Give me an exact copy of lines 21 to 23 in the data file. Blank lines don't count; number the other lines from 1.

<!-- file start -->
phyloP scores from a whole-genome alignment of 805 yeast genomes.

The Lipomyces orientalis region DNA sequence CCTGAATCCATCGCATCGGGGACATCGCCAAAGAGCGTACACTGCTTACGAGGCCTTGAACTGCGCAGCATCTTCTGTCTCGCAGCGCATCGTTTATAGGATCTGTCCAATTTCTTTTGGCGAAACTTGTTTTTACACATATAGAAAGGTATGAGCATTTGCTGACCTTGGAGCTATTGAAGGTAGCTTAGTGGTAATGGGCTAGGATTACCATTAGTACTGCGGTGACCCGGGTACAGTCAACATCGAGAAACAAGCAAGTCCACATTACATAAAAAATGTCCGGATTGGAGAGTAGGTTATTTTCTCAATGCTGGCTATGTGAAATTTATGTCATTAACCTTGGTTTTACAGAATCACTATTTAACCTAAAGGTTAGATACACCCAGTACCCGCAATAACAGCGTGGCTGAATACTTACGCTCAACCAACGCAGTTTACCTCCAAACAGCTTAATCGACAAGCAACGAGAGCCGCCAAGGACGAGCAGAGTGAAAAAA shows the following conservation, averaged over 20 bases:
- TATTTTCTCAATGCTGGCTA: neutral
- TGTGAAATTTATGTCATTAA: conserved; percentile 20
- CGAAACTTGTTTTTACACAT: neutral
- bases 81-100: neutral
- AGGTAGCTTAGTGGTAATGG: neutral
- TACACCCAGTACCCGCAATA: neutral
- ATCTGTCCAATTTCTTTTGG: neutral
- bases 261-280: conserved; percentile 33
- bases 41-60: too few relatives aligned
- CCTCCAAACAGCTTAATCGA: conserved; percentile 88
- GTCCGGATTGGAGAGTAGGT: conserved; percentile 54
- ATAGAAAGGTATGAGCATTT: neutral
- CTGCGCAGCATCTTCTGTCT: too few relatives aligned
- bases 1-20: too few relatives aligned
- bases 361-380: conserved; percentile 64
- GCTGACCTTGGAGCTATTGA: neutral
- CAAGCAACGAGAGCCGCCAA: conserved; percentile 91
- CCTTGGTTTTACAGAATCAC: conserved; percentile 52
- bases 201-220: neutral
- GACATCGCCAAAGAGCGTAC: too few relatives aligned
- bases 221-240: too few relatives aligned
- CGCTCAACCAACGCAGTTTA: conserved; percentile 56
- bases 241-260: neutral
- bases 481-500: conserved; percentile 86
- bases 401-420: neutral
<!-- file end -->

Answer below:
- bases 201-220: neutral
- GACATCGCCAAAGAGCGTAC: too few relatives aligned
- bases 221-240: too few relatives aligned